# How to sketch a graph of this function and determine if f is continuous at x = 3?

## Jan 29, 2017 There are infinitely many examples of functions that have $f \left(3\right) = 1$ and ${\lim}_{x \rightarrow 3} f \left(x\right) = 1$.

#### Explanation:

The graph is not needed to see that $f$ is continuous at $3$. The definition of "continuous at $3$" is ${\lim}_{x \rightarrow 3} f \left(x\right) = f \left(3\right)$. And we are told that this is true.

The graph of $f$ must include the point $\left(3 , 1\right)$ and for values of $x$ near $3$, the corresponding $y$ values must be close to 1`.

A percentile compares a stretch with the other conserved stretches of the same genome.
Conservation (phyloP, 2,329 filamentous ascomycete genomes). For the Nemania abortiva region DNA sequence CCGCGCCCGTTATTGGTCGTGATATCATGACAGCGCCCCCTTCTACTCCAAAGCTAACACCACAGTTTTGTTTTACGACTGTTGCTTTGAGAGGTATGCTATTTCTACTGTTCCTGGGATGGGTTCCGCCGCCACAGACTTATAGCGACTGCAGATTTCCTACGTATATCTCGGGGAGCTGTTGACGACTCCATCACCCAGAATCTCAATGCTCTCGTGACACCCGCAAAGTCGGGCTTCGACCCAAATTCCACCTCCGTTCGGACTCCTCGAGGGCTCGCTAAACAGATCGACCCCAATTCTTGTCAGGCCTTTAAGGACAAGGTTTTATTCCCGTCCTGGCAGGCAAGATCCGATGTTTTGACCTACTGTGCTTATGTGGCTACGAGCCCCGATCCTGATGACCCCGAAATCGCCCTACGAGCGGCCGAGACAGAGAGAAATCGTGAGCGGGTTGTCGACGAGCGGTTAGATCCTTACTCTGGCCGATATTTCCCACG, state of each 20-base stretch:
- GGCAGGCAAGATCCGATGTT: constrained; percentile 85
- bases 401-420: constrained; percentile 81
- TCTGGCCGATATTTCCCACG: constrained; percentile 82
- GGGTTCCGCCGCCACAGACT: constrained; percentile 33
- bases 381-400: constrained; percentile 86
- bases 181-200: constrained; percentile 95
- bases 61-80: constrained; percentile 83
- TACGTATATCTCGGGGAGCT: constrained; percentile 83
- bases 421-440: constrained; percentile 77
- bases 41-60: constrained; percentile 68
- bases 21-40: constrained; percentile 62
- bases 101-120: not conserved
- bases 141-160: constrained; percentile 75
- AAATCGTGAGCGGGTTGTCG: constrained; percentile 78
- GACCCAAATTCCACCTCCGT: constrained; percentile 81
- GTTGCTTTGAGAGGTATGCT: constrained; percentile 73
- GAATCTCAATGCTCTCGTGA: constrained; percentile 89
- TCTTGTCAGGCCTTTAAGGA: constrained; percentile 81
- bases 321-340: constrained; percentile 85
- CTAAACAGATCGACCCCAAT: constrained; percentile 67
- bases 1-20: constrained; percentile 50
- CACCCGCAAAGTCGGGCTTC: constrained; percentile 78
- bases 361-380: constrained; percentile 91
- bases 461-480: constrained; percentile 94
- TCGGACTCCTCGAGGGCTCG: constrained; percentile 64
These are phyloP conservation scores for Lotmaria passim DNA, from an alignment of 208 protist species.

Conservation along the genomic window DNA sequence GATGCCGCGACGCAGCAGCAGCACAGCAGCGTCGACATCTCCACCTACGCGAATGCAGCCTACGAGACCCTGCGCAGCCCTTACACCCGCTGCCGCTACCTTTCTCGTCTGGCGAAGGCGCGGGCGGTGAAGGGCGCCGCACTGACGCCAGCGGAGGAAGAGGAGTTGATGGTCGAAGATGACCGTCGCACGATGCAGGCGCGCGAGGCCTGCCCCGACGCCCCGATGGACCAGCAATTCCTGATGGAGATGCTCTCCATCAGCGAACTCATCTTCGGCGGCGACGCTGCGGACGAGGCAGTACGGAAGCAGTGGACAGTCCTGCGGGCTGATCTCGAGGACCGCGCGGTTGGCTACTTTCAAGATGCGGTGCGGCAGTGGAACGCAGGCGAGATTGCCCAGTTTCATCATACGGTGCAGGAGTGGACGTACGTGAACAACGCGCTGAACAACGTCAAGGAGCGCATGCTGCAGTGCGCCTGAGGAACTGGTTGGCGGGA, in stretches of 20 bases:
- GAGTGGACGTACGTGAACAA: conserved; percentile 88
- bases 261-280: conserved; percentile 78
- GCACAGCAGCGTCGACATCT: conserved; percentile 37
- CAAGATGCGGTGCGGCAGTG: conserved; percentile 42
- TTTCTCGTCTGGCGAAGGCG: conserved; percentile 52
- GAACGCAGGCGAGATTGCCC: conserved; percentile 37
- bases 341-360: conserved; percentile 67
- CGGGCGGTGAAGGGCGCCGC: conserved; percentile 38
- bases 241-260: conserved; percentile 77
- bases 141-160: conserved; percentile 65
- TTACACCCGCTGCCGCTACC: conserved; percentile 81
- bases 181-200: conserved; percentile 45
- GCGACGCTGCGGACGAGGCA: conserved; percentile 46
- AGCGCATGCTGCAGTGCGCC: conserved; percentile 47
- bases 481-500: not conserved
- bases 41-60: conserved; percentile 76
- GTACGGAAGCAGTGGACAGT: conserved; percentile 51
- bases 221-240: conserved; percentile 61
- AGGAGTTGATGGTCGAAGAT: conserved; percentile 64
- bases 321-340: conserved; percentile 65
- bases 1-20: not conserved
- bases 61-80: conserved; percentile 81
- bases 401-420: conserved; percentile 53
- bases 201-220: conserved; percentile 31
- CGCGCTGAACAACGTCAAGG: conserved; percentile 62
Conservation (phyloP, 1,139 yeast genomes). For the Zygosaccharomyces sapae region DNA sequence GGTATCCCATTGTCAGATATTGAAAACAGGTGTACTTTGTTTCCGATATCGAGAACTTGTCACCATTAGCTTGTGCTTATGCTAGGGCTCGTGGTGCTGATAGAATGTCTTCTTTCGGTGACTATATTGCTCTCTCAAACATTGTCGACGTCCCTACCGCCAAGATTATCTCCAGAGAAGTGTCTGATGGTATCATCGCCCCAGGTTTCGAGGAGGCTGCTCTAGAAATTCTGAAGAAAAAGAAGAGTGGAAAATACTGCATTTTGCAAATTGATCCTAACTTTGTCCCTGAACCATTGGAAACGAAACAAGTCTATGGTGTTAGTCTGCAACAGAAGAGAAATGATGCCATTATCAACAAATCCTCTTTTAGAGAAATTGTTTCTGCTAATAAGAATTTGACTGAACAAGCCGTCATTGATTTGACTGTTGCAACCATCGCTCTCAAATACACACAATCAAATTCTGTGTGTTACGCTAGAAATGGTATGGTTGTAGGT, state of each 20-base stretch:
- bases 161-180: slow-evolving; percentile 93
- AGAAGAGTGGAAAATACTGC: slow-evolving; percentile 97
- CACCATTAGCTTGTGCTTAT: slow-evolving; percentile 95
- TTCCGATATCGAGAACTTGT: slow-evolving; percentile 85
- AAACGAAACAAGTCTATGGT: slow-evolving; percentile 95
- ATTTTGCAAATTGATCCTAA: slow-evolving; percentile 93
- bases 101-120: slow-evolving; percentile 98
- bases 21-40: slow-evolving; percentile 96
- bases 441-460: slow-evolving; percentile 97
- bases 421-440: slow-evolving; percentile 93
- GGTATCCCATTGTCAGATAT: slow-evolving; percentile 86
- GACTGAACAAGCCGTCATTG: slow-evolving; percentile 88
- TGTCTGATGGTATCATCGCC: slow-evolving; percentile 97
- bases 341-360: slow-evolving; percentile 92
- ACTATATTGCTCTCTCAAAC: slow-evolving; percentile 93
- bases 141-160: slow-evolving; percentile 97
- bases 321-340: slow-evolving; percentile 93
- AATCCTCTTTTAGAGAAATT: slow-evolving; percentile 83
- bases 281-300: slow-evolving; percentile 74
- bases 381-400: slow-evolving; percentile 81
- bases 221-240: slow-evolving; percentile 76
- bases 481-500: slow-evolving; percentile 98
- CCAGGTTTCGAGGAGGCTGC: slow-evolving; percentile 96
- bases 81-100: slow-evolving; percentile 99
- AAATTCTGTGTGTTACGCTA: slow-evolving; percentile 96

Another way to say this is: near $x = 3$, the graph must be connected (on both sides) to $\left(3 , 1\right)$.

The first graph does not have $f \left(3\right) = 1$ (There is an open hole at $\left(3 , 1\right)$)
It also does not have ${\lim}_{x \rightarrow 3} f \left(3\right) = 1$ (The limit is $1$ from the left and $- 1$ from the right.
The second graph has $f \left(3\right) = 1$, but again, it has limit $1$ only from the left.
The third graph does have ${\lim}_{x \rightarrow 3} f \left(x\right) = 1$, but the hole at $\left(3 , 1\right)$ indicates that $f \left(3\right) \ne 1$. (In fact #f(3) does not exist on the third graph.)